A Feminist Response to the covid-induced ‘Shesession’

Chai Steeves
2 min readMar 10, 2021

Women are being hit hard by the current recession. Women have lost jobs at almost twice the rate as men; and women are 4 times more likely than men to feel pressure to cut working hours.

Its not surprising. The sectors most affected by the lockdowns are those that disproportionately employ women. Restaurants, retail, services.

The term “shesession’ is ubiquitous and progressive governments are pledging to take a feminist approach to both get us out of this economic mess and to help us ‘build back better’.

I spend a fair bit of time thinking about what the economy of the future may look like. We’re seeing a lot of change now — the internet and automation/robotization is radically changing the types of work people will do. Addressing climate change and decarbonizing the economy will radically change how we produce goods, acquire energy and move ourselves around.

Preparing for this future will be fantastic for new, tech-oriented companies. They will grow, quite literally, as quickly as we can grow them. A friend’s daughter is graduating from engineering school next year. Job offers are already flying in. But she is an exception. There are far too few people like her. And I know, that as she starts to think of family, there will be strong forces pulling her away from the workplace.

There is a growing field of specialists who focus on equity, diversity and inclusiveness in economic policy. They look at policies and investments the government can make to get women back into work post-covid. The picture they paint is not pretty. From job ads that are subtly biased against female candidates; studies that show female job applicants are 50% less likely to get interviews for high level jobs; and a raft of policies (eg. lack of universal daycare) that incentivize women to not work … we are not doing a great job a pulling 50% of the population into leadership positions in the economy of the future. And we will pay a steep price for that.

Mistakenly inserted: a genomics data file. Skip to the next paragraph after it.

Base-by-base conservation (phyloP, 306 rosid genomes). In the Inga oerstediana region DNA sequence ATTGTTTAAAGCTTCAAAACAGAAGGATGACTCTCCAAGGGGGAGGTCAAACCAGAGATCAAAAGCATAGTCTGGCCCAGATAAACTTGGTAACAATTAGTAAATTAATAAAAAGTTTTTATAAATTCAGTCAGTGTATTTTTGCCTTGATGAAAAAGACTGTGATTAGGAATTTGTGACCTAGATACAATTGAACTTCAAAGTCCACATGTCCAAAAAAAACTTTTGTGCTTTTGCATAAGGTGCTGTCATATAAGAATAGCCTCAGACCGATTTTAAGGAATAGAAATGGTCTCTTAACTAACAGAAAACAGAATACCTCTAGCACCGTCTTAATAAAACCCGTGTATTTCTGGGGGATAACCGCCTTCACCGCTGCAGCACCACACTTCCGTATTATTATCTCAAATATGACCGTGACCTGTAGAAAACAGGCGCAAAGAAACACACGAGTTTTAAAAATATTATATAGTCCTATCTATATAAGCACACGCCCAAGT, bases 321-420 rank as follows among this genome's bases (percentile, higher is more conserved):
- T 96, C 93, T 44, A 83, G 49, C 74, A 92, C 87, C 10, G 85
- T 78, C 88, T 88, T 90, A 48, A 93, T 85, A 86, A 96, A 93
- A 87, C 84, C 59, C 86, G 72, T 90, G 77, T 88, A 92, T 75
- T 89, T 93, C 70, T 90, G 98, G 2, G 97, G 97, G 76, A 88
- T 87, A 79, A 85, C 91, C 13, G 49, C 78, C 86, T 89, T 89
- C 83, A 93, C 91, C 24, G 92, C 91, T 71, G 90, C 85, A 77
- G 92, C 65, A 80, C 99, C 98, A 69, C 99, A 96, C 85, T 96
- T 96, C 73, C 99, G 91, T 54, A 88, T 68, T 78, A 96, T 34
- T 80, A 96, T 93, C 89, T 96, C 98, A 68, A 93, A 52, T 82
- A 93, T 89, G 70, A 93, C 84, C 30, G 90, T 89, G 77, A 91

Here is a critical fact — one of the biggest inhibitors of growth in Canada’s high growth potential sectors is the inability to attract talent. CEOs of small and medium size health and environmental technology companies were once asked what was keeping them from doubling in size. It wasn’t lack of capital. It wasn’t lack of market. It was that they could not hire enough good people to fuel their growth.

So what does one conclude from that? We need women to have every opportunity and motivaiton possible to get into the workforce. We need feminist -oriented policies to get us out of this “shesession”

Chai Steeves

eclectic guy - likes sexuality, politics, business, relationships, celebrity trivia...